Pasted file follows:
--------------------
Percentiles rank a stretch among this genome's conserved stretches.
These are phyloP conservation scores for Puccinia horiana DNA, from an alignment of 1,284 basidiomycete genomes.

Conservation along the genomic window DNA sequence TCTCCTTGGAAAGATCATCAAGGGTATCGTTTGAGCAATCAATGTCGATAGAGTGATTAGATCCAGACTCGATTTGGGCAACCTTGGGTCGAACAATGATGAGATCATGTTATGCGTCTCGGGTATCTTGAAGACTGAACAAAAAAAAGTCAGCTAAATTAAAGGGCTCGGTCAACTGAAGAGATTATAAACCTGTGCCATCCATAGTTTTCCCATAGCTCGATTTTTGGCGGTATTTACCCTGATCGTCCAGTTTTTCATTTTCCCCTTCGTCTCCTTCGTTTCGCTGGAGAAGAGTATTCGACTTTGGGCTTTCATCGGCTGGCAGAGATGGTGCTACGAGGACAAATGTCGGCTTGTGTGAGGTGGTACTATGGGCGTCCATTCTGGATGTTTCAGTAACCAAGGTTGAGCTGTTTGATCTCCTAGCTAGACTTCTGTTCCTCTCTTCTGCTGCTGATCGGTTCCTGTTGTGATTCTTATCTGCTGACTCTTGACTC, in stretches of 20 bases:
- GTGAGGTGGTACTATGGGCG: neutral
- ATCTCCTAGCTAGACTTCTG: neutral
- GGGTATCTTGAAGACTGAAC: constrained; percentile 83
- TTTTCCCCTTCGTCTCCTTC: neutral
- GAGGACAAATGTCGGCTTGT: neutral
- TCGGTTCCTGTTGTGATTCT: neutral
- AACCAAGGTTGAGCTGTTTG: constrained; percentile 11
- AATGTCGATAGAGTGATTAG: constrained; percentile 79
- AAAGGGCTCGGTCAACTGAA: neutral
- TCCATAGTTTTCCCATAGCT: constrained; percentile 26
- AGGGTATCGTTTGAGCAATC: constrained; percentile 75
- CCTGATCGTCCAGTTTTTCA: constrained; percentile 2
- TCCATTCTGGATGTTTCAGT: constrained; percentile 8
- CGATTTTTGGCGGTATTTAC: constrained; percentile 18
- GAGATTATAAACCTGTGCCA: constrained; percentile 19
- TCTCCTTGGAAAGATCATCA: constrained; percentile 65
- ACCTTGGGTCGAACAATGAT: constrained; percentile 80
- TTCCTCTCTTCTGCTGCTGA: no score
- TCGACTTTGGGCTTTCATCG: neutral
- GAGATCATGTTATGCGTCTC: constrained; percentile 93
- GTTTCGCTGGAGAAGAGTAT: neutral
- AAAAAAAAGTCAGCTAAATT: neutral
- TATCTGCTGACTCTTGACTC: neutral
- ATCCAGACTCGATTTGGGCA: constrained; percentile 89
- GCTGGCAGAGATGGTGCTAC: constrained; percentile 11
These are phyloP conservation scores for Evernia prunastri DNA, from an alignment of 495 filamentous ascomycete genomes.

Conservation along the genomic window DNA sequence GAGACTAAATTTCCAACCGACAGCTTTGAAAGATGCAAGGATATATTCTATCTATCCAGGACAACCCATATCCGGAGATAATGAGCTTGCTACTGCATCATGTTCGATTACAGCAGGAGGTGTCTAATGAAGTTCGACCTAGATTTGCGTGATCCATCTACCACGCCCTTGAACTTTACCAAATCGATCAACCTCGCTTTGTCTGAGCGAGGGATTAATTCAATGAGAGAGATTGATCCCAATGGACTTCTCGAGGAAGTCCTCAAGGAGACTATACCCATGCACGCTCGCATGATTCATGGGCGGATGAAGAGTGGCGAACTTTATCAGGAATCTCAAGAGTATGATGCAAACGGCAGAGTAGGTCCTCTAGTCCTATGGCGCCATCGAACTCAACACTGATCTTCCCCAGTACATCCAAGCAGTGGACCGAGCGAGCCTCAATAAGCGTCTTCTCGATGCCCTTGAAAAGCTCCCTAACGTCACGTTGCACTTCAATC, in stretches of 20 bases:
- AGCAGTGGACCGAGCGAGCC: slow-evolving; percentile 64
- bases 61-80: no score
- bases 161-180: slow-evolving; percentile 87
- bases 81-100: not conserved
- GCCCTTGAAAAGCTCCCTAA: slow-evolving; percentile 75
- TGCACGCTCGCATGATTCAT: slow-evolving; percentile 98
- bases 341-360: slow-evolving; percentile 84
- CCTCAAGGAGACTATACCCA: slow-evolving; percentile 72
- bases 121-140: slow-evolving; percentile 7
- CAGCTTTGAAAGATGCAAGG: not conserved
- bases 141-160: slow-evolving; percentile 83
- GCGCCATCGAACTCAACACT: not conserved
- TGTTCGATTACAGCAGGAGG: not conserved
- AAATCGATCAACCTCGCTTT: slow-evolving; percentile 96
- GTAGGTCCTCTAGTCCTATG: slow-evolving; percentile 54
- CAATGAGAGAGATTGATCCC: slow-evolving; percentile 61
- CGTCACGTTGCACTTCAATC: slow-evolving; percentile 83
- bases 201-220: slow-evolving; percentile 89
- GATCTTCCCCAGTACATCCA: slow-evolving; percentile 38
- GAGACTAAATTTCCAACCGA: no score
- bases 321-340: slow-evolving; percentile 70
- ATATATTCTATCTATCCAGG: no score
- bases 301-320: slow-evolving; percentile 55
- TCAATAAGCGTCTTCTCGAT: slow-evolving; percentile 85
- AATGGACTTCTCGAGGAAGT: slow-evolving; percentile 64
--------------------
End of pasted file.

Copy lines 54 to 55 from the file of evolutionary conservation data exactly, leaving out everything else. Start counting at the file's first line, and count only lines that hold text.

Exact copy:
- TCAATAAGCGTCTTCTCGAT: slow-evolving; percentile 85
- AATGGACTTCTCGAGGAAGT: slow-evolving; percentile 64